Tour de la Dent de Chamosentse, col de la Forcla, lac de la Forcla
This circuit was recently inaugurated by the municipality of Chamoson on 31st July 2011. A lake, a tooth, two passes: the stage is set. As to the scenario, it is described in a free guidebook, Les Hauts de Chamoson.
This itinerary provides a walk through geological time, and your level of enthusiasm for such knowledge will determine how you go about this outing. If you are simply not interested you won't need to bother about even opening the guidebook and you can be back in Chamosentse within 3h15 (4h from Loutse). This is the walking time calculated on the SwitzerlandMobility Plus website and does not account for anything but walking. On the other hand, enthusiasts who stop off to inspect the different geological sites described in the guidebook should count 5-6 hours (the guidebook says 6h10 from Chamosentse).
In the description provided in the guidebook, the authors aspire to make this geology trail a well-known outing in the region, however after doing it myself, it is far from the case for the moment. I would only award this walk an aloneness grade of 1, because the nearby Col de la Forcla and the Forcla lake are on the Tour des Muverans trail and attract a fair number of hikers. Still, you will experience a certain amount of quality aloneness on the way up via the Pas de Chamosentse. Several reasons make me hopeful that this walk will never get over visited:
- the length of the circuit: indeed 6h walking should deter many;
- its relatively recent description: more than a few years are needed before a new itinerary becomes well known, and even if local media have mentioned it, it is not included in most guidebooks;
- its inaccessibility via public transport: getting to Chamosentse in your car is quite an expedition, reaching Loutze is easier by this makes the hike 45 minutes longer.
As well as simply admiring the landscape you cross on this walk, you will able to see and understand what a funnel-shaped sinkhole, supraglacial stream, rock joints, kame, mollisol, vergence or Würm are or mean (and many other things) ... or ponder on the difference between shale schist and schist-like shale.
This circuit is generally started at the alpine farm of Chamosentse, at an altitude of 1908 meters. A tarmac road reaches Loutze from Ovronnaz. The rest of the drive is along a bumpy alpine track. A number of footpath signs can be found on the farm building. Take the path to the left of the building towards the Col de la Forcla. You will only cross this pass on the way back down, but this is the right way to go to start with. No gentle warm up! The path heads straight up the steep grassy slopes towards the flatter Tsanrion area (spelt Chanrion in the guidebook).
At the first crossing, also the 3rd geological site mentioned in the guide [2042m, 30min], leave the Outannes valley to your left. You will come down this way via the Cabane Rambert. The path to take heads right and crosses horizontally under the base of the south face of the tooth-shaped Dent de Chamosentse.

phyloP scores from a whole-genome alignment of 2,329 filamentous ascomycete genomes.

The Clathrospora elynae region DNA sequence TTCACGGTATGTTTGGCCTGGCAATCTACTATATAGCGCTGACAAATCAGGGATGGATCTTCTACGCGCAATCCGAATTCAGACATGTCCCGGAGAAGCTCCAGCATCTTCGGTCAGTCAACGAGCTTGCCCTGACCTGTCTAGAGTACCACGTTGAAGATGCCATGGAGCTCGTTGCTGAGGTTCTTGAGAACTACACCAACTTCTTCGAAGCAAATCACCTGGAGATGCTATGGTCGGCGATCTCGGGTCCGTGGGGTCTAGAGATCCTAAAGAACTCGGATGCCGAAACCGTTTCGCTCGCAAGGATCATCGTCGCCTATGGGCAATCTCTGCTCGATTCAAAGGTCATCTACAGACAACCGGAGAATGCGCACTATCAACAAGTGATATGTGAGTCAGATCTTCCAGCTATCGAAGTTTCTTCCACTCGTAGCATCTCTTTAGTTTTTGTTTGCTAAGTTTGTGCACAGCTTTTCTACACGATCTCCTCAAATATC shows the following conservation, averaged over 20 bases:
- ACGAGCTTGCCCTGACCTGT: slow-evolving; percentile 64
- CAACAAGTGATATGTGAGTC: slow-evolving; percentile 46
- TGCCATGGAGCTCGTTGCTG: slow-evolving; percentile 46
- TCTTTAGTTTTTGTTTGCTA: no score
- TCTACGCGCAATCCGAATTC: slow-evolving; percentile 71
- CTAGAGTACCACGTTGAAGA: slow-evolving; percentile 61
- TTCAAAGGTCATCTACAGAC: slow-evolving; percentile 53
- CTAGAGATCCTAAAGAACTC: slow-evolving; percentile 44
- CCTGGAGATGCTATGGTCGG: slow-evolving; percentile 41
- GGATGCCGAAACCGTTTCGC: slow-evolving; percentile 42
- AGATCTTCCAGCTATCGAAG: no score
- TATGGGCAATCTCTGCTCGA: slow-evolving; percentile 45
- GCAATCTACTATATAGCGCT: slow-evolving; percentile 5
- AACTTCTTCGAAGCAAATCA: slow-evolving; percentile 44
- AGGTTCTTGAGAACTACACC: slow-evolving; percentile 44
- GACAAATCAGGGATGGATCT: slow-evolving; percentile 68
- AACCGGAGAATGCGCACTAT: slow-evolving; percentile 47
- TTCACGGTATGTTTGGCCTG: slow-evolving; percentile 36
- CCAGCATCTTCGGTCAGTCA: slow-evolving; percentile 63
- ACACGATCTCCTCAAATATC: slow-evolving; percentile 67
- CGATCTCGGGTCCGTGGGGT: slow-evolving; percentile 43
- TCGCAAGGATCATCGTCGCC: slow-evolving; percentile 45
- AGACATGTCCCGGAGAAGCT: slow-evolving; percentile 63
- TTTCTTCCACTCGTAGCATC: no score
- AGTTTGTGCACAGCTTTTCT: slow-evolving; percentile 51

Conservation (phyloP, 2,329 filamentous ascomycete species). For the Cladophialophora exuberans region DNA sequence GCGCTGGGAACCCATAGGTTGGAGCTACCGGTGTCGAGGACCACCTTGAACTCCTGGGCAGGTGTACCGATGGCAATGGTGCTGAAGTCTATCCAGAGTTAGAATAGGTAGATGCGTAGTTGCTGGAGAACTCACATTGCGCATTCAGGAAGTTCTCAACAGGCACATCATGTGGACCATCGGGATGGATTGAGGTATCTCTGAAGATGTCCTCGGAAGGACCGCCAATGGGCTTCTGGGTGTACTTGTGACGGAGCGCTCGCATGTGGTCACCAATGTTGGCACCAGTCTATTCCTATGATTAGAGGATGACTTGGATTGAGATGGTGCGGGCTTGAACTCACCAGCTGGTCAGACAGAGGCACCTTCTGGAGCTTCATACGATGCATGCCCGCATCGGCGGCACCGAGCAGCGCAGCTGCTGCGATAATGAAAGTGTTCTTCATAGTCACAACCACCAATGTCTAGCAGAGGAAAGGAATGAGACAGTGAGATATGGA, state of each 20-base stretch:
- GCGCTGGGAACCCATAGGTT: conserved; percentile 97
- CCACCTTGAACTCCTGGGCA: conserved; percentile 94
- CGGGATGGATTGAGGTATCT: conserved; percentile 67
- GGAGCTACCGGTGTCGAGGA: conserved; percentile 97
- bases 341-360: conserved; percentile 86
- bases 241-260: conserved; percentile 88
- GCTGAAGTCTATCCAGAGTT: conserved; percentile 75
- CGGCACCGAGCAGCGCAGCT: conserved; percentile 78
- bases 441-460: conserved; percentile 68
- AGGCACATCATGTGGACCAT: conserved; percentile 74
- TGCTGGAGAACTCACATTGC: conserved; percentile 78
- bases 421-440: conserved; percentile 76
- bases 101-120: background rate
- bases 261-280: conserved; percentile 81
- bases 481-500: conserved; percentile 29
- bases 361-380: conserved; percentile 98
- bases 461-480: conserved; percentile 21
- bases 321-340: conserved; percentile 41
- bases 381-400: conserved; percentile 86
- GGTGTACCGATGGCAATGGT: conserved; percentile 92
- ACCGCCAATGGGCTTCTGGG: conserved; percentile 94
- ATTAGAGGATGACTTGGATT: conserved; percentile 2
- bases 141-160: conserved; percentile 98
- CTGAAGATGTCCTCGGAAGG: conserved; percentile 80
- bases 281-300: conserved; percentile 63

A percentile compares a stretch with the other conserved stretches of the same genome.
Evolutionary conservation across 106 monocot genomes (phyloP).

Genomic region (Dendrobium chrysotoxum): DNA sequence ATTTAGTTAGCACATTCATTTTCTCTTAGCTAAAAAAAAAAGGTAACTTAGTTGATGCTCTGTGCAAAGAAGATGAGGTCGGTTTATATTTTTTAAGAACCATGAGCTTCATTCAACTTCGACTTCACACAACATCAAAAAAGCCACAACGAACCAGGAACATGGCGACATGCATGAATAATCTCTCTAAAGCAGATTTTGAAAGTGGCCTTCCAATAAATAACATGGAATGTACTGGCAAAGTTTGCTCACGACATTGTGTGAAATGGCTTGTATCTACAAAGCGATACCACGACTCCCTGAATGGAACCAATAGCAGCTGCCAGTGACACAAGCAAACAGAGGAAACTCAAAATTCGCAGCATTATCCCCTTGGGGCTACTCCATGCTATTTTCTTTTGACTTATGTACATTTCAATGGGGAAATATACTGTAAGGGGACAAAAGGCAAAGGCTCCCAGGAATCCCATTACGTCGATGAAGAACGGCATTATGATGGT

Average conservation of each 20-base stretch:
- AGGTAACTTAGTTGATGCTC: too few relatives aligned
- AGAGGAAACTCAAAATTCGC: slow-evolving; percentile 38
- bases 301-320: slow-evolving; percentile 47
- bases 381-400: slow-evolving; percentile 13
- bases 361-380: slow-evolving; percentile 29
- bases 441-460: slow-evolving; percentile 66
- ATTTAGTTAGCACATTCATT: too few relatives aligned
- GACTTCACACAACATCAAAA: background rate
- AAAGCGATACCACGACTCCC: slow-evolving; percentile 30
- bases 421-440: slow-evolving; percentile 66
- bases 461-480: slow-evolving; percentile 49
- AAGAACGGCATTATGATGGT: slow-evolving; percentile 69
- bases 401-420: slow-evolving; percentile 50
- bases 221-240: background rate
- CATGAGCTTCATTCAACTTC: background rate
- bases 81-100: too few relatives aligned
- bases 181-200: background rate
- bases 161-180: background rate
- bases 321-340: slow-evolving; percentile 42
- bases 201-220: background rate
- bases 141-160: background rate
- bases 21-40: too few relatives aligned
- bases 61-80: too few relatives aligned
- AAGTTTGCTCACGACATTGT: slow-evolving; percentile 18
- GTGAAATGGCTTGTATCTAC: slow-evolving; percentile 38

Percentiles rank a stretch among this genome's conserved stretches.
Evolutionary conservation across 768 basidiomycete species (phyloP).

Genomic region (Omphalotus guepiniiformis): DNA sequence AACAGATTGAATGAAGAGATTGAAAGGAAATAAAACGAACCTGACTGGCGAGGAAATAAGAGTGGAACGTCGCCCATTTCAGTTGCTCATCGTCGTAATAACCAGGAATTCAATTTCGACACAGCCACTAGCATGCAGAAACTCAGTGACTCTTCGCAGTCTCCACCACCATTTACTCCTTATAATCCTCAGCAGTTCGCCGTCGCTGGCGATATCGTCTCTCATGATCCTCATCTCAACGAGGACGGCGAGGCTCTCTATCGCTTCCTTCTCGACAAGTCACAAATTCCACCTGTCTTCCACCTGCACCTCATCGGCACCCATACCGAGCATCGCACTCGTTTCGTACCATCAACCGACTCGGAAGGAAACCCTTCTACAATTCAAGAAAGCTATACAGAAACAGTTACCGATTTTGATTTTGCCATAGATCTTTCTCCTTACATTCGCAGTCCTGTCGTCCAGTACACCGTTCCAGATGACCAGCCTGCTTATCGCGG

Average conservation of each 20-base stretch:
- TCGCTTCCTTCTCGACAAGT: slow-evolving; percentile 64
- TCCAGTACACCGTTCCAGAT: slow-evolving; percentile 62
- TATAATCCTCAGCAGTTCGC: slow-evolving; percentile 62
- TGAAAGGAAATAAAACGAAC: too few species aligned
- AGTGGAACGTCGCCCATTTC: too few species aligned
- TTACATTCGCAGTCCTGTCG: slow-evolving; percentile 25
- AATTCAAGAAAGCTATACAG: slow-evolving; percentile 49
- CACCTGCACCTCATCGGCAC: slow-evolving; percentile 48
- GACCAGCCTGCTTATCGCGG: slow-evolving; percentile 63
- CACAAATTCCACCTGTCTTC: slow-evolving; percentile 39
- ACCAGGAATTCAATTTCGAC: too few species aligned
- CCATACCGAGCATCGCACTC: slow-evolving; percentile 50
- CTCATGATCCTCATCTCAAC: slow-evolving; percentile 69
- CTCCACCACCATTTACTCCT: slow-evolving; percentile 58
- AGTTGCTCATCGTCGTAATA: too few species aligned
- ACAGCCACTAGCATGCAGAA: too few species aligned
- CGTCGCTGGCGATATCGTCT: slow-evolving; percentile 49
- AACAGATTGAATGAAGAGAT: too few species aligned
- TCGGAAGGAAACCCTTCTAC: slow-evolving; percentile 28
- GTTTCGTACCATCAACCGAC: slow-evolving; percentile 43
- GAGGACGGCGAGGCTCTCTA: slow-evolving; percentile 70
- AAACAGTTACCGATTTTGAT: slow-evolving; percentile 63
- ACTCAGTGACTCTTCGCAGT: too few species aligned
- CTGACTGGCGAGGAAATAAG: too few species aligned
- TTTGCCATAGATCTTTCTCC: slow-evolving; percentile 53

A cable is provided at Les Palantsons to help you safely up a rocky outcrop. The climb now gets more strenuous. The path alternates between the banks of the Chamosentse torrent and climbs towards the Pas de Chamosentse (Chamosentse step). Areas of short grass follow ordinary scree interspersed with more interesting geological landforms: a bare limestone slab, rocks striated by the ice of former glaciers, etc. All of which are beautifully described in the guidebook (that can be picked up in Chamoson or on internet). Flowers can be found here, which is not the case at all on the second part of the circuit. In July, yellow hues are the most common.
The so-called Pas de Chamosentse [2454m, 2h] where one would expect a ledge to cross, break in the ground or some kind of tricky step is actually completely uneventful without even a sign. Gradually the slopes have got gentler and the path crosses flatter land, and enters the upper Derbonne valley in a smooth, sensible manner. Snow persists a long time in this depression that lies under the elegant silhouettes of the Tita Naire and Le Pacheu peaks and harbors the Forcla lake. Along the sides of the path, and with the help of the descriptions in the guidebook, you will be able to spot limestone pavement formations and folded rock.
Go round the lake (or "étang" = pond, on the Swiss national map) via its northern side. Contrasting with the turquoise or emerald color of other Alpine lakes, the waters of the Forcla lake are of a deeper, Turquin blue color. A rather sad blue-gray hue but that fits well in this very rocky setting.
The pass of the Col de la Forcla lies only 100 meters above the lake, and to reach it you will climb a slope covered with large rocks or a patch of persistent snow. Several signposts provide information for hikers at the pass [2547m, 3h]. The view towards the gigantic geological folds of the Dent de Chamosentse is fascinating.
The way back down the southern slopes starts with a steep portion of stone scree. Then it heads completely to the right across the slope, a seemingly useless detour towards the Cabane Rambert instead of heading straight down the Outannes valley. Perhaps the risk of stone fall under the Dent de Chamonsentse is so pronounced that it is safer to make such a detour. Finally, when you reach the crossing for Rambert [2387m, 3h30], take the left path that leads down the valley. In just 30 minutes, following the path down the middle of the Outannes valley (sometimes still covered with snow), you will reach the path you climbed this morning, and then after another 15min the Chamosentse farm.
And if so wished, you can delay your return to civilization by stopping off at the Buvette de Loutze. Reservation recommended.